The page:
Los Angeles County announced Friday that new technology will help registered voters track wait times at the polls and that everyone will receive mail-in ballots this November, changes aimed at improving operations amid the pandemic and provided after a report found multiple issues with the March primary election, including software breakdowns.
This year, the county pushed out its Voting Solutions for All People to replace the former system with touchscreen voting and provided voters with multiple locations to cast their ballots, as well as offer them a voting period of 11 days.
For November, every registered voter is expected to receive a vote-by-mail ballot in an effort to help prevent further spread of COVID-19 due to continued concerns about overcrowding at vote centers.
Still, the county has announced that centers will be open with safety measures in place for voters who would still like to cast their ballots in person.
Voters will also receive new tools that will allow them to track wait times at the locations with shorter lines. Poll workers will also have access to more devices used to check in and verify voters, known as electronic pollbooks, and will include new, streamlined voter look-up search functions.
These changes come after an independent review of the March primary election found issues pertaining to faulty e-pollbooks, staffing shortages, a lack of training and poor technology vendor management, which “led to long wait times and a poor voter experience during the election,” read the report by Slalom LLC, which interviewed 50 vote center workers and surveyed more than 250 voters.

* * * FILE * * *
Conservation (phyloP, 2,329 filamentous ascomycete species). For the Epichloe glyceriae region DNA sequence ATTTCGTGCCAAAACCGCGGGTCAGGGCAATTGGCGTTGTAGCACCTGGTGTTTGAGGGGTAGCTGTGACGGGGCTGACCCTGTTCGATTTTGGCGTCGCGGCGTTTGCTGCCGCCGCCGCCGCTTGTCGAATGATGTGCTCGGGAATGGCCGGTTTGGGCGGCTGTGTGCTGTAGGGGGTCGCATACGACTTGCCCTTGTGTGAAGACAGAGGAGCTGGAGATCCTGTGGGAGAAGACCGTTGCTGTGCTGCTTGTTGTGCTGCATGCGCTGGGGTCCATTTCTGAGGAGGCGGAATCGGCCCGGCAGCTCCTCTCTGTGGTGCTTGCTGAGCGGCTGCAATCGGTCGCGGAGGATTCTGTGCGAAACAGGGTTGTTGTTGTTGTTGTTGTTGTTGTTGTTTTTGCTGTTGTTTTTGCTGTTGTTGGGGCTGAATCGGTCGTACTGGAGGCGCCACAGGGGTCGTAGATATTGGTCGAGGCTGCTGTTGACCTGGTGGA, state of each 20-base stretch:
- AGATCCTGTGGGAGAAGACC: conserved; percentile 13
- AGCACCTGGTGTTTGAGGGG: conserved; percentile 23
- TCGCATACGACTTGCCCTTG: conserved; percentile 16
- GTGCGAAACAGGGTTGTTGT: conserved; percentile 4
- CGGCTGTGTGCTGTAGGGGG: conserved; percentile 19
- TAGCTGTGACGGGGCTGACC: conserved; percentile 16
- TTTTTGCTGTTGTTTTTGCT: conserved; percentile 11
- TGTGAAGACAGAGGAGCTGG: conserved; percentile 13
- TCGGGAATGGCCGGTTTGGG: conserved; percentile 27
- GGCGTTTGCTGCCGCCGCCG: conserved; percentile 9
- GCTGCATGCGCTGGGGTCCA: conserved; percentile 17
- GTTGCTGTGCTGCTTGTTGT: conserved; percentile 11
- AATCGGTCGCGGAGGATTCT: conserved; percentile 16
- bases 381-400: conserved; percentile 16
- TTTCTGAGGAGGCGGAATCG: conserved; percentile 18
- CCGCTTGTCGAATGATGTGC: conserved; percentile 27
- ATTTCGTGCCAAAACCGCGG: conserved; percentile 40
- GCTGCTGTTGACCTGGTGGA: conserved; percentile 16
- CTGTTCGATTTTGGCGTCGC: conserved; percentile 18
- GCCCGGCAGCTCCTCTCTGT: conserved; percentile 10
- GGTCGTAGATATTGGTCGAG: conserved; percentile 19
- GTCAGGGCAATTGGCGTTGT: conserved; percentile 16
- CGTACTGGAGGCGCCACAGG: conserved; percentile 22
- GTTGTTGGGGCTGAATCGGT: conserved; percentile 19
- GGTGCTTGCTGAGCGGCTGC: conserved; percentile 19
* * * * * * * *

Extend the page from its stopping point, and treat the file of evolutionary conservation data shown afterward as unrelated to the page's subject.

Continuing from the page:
“Design and testing issues with the voter check-in technology caused the system to freeze frequently, resulting in long delays and bottlenecks during check-in at vote centers and requiring workers to provide provisional ballots to many voters who otherwise would have been permitted to vote in the traditional manner,” read the report.
In the Santa Clarita Valley, many residents experienced wait times of up to two hours, including Stevenson Ranch resident Shana Thomas, who had to wait with her children, one of whom is paralyzed. “It was a circus to have her wait outside for two hours,” she said on Super Tuesday in March.
To address the various issues, the report recommended improving training and communications, improving the e-pollbooks technology for better voter check-ins and begin vote center selections and recruitment activities as soon as possible ahead of November.
The county’s Registrar-Recorder/County Clerk also conducted its own investigation following a Board of Supervisors’ motion and identified improvements, such as the new technology to track wait times and sending out mail-in ballots.
“RR/CC is engaged with the Secretary of State and a broad range of community stakeholders to prepare for the November 2020 Presidential General Election considering the effects of COVID-19 on the voting experience,” the county report read.